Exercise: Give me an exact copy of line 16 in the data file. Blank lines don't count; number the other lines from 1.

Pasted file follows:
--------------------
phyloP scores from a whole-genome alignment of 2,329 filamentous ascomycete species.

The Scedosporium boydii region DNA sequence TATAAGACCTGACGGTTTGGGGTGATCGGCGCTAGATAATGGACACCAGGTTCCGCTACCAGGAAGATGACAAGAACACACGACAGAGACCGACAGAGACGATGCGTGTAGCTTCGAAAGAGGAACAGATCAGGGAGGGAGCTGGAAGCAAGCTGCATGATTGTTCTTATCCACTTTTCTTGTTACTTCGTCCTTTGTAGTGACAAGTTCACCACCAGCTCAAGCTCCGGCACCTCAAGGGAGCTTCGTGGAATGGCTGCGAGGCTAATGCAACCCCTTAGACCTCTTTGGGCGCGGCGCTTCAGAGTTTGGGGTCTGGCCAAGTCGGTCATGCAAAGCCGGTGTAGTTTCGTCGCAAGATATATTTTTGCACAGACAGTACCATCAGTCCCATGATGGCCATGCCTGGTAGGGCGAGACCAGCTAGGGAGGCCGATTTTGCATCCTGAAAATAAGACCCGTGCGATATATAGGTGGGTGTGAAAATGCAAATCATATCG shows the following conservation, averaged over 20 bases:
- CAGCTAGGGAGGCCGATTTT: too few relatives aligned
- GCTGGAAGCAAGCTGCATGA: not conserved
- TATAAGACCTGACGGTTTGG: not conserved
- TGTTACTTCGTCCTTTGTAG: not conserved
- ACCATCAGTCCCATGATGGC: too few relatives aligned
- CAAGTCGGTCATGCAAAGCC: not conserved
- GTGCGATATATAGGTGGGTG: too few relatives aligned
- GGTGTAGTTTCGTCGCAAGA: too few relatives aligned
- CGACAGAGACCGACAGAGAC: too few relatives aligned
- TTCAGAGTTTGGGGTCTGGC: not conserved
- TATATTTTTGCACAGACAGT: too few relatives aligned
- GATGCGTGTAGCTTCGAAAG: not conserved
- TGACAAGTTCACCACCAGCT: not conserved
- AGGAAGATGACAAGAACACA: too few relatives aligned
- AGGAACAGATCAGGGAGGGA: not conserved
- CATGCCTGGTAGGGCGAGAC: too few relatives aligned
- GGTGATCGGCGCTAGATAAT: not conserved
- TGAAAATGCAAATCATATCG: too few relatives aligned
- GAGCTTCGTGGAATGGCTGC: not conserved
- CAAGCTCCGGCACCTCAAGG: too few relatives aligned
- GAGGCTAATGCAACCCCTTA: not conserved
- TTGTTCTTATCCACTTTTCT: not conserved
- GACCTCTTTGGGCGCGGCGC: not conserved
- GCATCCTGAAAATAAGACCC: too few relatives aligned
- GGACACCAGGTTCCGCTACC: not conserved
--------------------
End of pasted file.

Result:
- AGGAAGATGACAAGAACACA: too few relatives aligned